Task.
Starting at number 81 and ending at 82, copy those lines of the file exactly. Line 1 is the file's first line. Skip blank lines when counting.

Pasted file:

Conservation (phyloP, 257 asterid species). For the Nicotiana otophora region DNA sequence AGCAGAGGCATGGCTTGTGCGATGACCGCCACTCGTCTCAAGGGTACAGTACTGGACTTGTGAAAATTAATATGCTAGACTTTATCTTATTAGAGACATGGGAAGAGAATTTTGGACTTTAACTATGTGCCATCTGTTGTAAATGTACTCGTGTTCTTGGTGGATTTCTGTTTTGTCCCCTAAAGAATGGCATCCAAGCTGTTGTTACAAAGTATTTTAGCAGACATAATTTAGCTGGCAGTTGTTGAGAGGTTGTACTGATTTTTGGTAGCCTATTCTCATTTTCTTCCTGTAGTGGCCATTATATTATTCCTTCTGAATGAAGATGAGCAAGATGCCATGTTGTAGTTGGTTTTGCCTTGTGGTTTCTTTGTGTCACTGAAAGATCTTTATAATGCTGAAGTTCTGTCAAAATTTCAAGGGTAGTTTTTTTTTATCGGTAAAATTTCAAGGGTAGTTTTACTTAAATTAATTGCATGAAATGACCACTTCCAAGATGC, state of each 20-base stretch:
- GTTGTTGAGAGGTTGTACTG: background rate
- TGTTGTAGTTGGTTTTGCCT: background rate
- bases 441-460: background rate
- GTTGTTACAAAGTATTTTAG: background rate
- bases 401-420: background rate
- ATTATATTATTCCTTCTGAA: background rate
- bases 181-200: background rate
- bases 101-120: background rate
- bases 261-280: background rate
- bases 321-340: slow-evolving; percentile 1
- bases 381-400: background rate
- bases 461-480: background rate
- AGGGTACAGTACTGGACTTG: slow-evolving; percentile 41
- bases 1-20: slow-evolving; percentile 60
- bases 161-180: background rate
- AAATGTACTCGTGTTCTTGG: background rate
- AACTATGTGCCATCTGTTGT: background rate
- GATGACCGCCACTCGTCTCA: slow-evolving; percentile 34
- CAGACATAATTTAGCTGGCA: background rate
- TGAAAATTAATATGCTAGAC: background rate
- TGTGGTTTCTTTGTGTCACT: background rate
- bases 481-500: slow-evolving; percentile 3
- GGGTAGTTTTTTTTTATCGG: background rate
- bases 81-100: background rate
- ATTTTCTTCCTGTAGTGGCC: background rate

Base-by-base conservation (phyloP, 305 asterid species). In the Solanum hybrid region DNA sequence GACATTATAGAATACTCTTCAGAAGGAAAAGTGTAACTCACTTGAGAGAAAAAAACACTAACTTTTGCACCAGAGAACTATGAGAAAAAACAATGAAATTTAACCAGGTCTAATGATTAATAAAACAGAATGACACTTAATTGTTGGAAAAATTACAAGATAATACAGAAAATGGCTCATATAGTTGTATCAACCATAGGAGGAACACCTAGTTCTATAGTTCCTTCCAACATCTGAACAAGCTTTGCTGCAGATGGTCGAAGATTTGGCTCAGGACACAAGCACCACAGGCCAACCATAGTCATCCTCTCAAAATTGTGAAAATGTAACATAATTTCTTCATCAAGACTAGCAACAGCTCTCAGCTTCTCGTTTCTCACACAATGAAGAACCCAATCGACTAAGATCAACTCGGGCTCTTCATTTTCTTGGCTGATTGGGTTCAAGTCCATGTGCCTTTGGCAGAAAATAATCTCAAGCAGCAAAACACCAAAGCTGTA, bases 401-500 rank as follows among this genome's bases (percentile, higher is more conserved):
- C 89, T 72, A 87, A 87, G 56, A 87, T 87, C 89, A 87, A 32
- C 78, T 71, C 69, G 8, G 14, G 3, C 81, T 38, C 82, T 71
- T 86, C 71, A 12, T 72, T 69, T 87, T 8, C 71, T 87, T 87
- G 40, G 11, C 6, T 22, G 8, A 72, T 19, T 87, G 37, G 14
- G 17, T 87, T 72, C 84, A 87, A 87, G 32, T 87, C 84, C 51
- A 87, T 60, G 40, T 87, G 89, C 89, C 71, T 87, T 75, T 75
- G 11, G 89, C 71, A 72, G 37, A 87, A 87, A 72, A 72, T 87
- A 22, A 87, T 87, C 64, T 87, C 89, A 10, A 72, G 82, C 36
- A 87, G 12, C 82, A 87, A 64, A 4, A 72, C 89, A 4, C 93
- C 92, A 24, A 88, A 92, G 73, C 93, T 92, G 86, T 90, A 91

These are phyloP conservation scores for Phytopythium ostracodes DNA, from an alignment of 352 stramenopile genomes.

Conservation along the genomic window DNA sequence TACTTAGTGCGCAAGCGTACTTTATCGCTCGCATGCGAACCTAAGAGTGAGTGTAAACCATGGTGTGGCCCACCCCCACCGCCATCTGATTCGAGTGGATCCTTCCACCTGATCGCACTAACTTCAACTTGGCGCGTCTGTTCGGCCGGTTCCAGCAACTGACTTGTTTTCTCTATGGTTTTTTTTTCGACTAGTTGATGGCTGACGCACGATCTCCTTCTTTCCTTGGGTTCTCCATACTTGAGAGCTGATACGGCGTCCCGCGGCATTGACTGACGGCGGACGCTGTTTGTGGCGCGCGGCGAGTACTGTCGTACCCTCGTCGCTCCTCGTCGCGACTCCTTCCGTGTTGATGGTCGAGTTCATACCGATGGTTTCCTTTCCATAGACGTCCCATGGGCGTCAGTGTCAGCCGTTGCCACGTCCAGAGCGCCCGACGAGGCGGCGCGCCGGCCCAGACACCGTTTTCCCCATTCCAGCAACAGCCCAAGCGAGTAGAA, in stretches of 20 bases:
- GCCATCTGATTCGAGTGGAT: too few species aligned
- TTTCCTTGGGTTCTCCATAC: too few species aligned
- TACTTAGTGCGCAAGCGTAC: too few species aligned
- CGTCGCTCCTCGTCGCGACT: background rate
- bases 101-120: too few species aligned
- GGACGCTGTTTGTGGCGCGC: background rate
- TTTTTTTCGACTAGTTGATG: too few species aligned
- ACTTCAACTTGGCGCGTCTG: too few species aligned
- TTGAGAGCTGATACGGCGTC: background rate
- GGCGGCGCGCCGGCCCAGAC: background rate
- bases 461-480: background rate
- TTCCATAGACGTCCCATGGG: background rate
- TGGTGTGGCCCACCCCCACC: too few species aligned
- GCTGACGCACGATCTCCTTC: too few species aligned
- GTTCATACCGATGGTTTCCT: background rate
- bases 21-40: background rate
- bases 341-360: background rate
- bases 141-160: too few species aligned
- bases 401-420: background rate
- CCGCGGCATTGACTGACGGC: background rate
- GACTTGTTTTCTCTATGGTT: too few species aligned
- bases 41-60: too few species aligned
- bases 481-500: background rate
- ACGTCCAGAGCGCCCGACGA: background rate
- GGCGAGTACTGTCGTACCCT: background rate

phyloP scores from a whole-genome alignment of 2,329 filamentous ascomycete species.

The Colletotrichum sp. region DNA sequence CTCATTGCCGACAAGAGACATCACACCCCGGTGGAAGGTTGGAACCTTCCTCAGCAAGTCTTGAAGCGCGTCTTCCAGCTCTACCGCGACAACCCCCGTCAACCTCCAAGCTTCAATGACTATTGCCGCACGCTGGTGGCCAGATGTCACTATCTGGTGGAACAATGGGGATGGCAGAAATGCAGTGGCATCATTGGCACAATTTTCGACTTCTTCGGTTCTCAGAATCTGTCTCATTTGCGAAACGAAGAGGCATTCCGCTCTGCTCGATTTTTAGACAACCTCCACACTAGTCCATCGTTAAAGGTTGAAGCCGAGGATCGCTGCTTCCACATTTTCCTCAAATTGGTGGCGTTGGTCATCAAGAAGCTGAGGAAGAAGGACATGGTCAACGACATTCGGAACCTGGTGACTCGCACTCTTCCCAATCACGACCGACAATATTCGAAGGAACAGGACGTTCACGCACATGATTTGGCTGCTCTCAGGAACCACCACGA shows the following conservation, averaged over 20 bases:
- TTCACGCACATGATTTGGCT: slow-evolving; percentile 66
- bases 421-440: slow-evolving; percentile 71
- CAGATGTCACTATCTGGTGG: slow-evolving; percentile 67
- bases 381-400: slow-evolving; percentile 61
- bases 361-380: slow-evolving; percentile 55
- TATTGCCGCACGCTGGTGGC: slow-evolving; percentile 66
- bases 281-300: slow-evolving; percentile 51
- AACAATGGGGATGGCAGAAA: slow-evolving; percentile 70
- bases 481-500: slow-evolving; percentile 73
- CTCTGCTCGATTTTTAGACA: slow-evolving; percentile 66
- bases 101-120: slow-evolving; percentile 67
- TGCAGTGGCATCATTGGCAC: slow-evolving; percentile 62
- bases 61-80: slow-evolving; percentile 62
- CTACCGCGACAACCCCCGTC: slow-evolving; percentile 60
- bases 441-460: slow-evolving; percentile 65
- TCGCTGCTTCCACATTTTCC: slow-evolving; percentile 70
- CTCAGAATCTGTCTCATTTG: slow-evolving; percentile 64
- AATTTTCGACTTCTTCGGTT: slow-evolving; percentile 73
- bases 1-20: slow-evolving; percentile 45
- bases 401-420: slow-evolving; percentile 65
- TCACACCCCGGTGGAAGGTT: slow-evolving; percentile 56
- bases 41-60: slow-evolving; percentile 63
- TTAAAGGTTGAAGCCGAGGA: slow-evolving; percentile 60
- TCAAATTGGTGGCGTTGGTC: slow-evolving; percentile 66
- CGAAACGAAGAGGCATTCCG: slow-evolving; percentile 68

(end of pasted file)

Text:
- bases 441-460: slow-evolving; percentile 65
- TCGCTGCTTCCACATTTTCC: slow-evolving; percentile 70